Soft wheat pasta supplemented with cowpea: Nutritional, sensory and cooking quality studies

Persistent Link:
http://hdl.handle.net/10150/291602
Title:
Soft wheat pasta supplemented with cowpea: Nutritional, sensory and cooking quality studies
Author:
Bergman, Christine Joy, 1960-
Issue Date:
1990
Publisher:
The University of Arizona.
Rights:
Copyright © is held by the author. Digital access to this material is made possible by the University Libraries, University of Arizona. Further transmission, reproduction or presentation (such as public display or performance) of protected items is prohibited except with permission of the author.
Abstract:
Pasta was produced from soft wheat supplemented with cowpea. Acid detergent fiber values increased from 0.4% in the soft wheat pasta (SWP) to 1.1% in the 30% cowpea pasta (CP). Cowpea supplementation provided an increase in total and available lysine from 42 to 113% and 39 to 117%, respectively. Chemical scores for preschool children increased from 56 in the SWP to 89 in the 30% CP. For school children the 20% CP provided a score of 102. The in vitro protein digestibility (IVPD) of cowpea was lower than that of soft wheat; as a result cowpea reduced the IVPD of SWP from 84% to a value of 78% for the 30% CP. The protein content of SWP was 10.9% while the CP ranged from 11.3 to 14.2%. Considering IVPD values, SWP contained 9.2% digestible protein and CP from 9.2 to 11.1%. After cooking, only the 30% CP displayed trypsin inhibitor activity. Upon visual examination, cowpea improved the color of SP making it comparable to the durum semolina control (DSC) but lacking its translucency. A sensory panel reported no difference in acceptability among treatments. Cooked weights were similar to the SWP, except with 30% replacement when a decrease was observed. CP, after 10 minutes of cooking demonstrated reduced loss as supplementation was increased. After 20 minutes all treatments had similar cooking loss compared to the SP. All treatments displayed cooking quality results significantly different from the DSC.
Type:
text; Thesis-Reproduction (electronic)
Keywords:
Agriculture, Food Science and Technology.; Health Sciences, Nutrition.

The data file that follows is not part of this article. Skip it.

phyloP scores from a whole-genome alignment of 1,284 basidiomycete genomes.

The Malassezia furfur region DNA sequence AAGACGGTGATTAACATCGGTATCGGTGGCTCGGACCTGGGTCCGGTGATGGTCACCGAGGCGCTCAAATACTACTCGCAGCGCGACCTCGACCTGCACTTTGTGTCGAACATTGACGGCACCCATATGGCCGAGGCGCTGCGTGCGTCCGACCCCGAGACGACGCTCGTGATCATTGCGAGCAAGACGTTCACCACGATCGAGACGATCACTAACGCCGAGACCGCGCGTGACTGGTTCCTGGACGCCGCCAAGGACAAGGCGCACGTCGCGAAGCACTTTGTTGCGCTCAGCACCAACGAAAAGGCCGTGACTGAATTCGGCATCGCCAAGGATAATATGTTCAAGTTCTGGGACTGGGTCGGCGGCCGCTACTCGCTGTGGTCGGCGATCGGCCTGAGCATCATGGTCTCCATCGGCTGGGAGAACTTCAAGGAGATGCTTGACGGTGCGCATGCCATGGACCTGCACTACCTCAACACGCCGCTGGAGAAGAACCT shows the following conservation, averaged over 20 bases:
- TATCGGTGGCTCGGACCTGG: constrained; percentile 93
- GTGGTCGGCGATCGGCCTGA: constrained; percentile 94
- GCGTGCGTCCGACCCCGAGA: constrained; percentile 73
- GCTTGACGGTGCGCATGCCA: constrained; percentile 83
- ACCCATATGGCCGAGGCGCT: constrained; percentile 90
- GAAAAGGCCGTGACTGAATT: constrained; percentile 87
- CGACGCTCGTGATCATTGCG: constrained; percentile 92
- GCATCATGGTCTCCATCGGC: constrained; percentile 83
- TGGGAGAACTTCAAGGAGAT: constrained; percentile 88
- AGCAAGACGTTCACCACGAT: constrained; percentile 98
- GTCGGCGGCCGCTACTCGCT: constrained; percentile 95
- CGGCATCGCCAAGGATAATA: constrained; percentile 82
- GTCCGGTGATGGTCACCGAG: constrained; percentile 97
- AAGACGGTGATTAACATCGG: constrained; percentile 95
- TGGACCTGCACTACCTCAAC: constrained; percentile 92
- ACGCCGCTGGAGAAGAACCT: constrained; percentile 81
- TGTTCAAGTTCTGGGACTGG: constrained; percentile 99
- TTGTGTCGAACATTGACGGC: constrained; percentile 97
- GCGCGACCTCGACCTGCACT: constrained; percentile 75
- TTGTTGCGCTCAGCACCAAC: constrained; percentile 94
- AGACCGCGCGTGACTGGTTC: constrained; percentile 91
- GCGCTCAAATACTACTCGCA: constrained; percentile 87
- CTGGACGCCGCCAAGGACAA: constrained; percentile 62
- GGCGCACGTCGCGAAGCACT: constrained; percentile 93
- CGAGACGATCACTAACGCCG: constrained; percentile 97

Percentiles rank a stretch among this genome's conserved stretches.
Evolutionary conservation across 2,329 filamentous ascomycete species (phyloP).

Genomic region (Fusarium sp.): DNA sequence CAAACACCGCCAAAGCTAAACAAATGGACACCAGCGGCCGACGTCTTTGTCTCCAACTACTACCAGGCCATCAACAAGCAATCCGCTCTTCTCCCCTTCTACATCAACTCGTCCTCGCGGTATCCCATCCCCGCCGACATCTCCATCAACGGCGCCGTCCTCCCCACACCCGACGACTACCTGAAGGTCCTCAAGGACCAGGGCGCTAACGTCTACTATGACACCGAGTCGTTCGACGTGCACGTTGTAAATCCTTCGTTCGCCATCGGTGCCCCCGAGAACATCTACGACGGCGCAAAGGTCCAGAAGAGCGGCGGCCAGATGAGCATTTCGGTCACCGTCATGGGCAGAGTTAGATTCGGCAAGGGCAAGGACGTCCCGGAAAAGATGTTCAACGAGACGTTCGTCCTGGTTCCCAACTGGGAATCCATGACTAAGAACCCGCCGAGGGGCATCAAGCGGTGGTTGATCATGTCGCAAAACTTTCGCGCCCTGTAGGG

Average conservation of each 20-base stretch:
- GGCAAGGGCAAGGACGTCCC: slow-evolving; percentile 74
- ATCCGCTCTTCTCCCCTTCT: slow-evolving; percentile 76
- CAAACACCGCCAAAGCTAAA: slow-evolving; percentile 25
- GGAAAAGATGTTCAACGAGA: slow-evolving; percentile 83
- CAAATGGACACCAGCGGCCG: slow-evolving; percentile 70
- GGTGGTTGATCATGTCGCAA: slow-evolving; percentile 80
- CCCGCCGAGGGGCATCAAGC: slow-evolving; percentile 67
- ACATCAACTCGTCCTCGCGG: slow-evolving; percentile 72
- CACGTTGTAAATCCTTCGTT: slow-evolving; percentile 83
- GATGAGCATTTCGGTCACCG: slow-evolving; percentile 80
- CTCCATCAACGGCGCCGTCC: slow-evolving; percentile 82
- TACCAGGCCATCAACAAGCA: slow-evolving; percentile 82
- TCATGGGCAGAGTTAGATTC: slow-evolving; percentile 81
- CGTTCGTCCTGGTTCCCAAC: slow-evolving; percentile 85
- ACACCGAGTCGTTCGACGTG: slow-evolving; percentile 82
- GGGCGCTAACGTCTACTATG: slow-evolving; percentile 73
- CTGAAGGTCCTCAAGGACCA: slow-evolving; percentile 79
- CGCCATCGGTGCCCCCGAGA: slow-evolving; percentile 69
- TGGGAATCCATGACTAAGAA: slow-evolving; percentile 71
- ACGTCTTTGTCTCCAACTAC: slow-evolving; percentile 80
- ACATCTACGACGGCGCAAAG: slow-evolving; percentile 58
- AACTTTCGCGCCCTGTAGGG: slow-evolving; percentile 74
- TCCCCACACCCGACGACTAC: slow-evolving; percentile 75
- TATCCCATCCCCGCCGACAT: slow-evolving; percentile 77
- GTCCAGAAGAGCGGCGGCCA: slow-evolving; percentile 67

Degree Name:
M.S.
Degree Level:
masters
Degree Program:
Graduate College; Nutrition and Food Science
Degree Grantor:
University of Arizona
Advisor:
Weber, Charles W.

Full metadata record

DC FieldValue Language
dc.language.isoen_USen_US
dc.titleSoft wheat pasta supplemented with cowpea: Nutritional, sensory and cooking quality studiesen_US
dc.creatorBergman, Christine Joy, 1960-en_US
dc.contributor.authorBergman, Christine Joy, 1960-en_US
dc.date.issued1990en_US
dc.publisherThe University of Arizona.en_US
dc.rightsCopyright © is held by the author. Digital access to this material is made possible by the University Libraries, University of Arizona. Further transmission, reproduction or presentation (such as public display or performance) of protected items is prohibited except with permission of the author.en_US
dc.description.abstractPasta was produced from soft wheat supplemented with cowpea. Acid detergent fiber values increased from 0.4% in the soft wheat pasta (SWP) to 1.1% in the 30% cowpea pasta (CP). Cowpea supplementation provided an increase in total and available lysine from 42 to 113% and 39 to 117%, respectively. Chemical scores for preschool children increased from 56 in the SWP to 89 in the 30% CP. For school children the 20% CP provided a score of 102. The in vitro protein digestibility (IVPD) of cowpea was lower than that of soft wheat; as a result cowpea reduced the IVPD of SWP from 84% to a value of 78% for the 30% CP. The protein content of SWP was 10.9% while the CP ranged from 11.3 to 14.2%. Considering IVPD values, SWP contained 9.2% digestible protein and CP from 9.2 to 11.1%. After cooking, only the 30% CP displayed trypsin inhibitor activity. Upon visual examination, cowpea improved the color of SP making it comparable to the durum semolina control (DSC) but lacking its translucency. A sensory panel reported no difference in acceptability among treatments. Cooked weights were similar to the SWP, except with 30% replacement when a decrease was observed. CP, after 10 minutes of cooking demonstrated reduced loss as supplementation was increased. After 20 minutes all treatments had similar cooking loss compared to the SP. All treatments displayed cooking quality results significantly different from the DSC.en_US
dc.typetexten_US
dc.typeThesis-Reproduction (electronic)en_US
dc.subjectAgriculture, Food Science and Technology.en_US
dc.subjectHealth Sciences, Nutrition.en_US
thesis.degree.nameM.S.en_US
thesis.degree.levelmastersen_US
thesis.degree.disciplineGraduate Collegeen_US
thesis.degree.disciplineNutrition and Food Scienceen_US
thesis.degree.grantorUniversity of Arizonaen_US
dc.contributor.advisorWeber, Charles W.en_US
dc.identifier.proquest1342952en_US
dc.identifier.bibrecord.b26621800en_US
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